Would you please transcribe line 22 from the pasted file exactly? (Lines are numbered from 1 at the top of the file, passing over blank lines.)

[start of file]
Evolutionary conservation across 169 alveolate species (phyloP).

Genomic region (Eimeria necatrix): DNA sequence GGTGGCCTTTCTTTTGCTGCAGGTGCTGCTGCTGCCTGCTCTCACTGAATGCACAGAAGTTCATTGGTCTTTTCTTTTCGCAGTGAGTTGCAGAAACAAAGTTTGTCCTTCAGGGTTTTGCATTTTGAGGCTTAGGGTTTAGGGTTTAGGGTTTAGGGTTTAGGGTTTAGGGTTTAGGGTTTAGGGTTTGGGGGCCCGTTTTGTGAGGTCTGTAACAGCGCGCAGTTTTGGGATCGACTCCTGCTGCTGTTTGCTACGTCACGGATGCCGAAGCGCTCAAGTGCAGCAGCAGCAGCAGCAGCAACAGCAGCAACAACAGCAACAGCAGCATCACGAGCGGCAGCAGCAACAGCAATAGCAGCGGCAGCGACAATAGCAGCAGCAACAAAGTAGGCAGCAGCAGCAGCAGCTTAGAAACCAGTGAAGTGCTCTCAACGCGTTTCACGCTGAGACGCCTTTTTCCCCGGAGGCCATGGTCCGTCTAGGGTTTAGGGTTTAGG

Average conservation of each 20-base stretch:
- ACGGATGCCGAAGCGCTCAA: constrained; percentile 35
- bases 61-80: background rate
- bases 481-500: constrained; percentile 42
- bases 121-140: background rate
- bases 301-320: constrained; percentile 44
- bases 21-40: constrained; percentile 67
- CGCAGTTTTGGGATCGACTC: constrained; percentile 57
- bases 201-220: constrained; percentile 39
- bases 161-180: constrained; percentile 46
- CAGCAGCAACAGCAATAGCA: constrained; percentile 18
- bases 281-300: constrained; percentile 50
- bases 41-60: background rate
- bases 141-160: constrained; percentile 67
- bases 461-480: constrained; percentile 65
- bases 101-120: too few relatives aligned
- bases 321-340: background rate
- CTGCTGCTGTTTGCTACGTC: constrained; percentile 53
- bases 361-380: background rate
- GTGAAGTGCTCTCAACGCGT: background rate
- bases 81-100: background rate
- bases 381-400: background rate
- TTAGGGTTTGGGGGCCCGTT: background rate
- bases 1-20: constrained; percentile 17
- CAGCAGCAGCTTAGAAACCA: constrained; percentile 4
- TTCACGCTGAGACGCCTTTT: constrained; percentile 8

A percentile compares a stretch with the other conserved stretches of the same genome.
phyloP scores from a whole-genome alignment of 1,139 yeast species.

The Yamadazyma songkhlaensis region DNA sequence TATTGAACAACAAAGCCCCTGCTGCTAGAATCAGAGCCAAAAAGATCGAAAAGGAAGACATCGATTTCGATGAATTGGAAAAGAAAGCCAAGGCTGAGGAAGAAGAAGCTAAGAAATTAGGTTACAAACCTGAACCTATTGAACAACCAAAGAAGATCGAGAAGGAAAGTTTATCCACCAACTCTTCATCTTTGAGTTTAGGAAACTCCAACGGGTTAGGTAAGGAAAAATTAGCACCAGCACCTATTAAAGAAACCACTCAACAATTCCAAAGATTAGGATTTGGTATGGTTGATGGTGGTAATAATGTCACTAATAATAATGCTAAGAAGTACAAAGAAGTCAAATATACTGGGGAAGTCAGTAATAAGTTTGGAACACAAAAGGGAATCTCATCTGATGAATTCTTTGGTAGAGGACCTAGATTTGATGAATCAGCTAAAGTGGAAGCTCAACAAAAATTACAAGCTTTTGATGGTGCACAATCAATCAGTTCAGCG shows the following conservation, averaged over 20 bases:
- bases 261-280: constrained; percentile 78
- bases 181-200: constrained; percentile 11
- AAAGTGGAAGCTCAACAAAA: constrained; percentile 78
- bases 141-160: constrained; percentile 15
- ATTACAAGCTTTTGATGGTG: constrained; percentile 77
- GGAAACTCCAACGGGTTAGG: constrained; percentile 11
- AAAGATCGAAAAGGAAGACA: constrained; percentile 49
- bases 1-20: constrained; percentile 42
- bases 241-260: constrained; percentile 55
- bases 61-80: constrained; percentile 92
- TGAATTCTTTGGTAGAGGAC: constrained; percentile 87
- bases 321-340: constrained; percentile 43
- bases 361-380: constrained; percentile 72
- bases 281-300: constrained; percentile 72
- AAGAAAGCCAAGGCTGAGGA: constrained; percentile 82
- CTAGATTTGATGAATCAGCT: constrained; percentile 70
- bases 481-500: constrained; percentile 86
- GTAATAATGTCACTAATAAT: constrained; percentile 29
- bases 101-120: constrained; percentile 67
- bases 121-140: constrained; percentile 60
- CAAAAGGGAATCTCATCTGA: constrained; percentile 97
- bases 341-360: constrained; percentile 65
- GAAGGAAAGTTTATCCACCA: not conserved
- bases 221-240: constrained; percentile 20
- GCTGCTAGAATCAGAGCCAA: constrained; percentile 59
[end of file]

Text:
- GTGAAGTGCTCTCAACGCGT: background rate